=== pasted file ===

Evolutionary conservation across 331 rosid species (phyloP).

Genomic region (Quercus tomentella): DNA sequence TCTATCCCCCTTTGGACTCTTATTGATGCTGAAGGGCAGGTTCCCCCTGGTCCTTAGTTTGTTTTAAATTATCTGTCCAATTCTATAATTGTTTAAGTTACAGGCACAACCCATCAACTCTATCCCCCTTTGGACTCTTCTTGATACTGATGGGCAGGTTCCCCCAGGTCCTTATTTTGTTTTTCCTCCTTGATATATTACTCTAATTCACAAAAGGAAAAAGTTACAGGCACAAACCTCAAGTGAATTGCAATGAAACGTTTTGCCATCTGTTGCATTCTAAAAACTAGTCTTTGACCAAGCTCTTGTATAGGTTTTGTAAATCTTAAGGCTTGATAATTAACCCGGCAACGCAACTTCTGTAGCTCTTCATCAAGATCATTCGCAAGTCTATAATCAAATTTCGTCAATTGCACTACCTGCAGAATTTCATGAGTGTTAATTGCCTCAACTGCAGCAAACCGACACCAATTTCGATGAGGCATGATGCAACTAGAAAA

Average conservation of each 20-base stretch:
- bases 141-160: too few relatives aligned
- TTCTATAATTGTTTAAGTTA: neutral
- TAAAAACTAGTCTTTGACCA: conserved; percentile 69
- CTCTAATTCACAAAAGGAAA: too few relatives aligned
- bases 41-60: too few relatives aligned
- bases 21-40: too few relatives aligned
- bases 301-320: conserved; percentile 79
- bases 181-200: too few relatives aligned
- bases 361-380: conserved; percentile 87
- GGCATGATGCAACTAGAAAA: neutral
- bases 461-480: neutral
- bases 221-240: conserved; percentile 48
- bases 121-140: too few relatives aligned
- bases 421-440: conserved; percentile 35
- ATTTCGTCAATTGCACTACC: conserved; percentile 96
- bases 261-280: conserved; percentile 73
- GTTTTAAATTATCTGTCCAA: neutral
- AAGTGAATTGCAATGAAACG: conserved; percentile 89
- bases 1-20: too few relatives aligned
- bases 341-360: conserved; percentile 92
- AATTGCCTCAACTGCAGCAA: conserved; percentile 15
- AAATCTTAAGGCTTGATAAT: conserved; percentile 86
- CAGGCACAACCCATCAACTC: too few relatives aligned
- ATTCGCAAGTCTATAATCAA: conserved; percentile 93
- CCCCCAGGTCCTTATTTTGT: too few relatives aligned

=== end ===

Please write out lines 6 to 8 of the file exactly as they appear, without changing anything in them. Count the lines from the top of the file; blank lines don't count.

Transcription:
- TAAAAACTAGTCTTTGACCA: conserved; percentile 69
- CTCTAATTCACAAAAGGAAA: too few relatives aligned
- bases 41-60: too few relatives aligned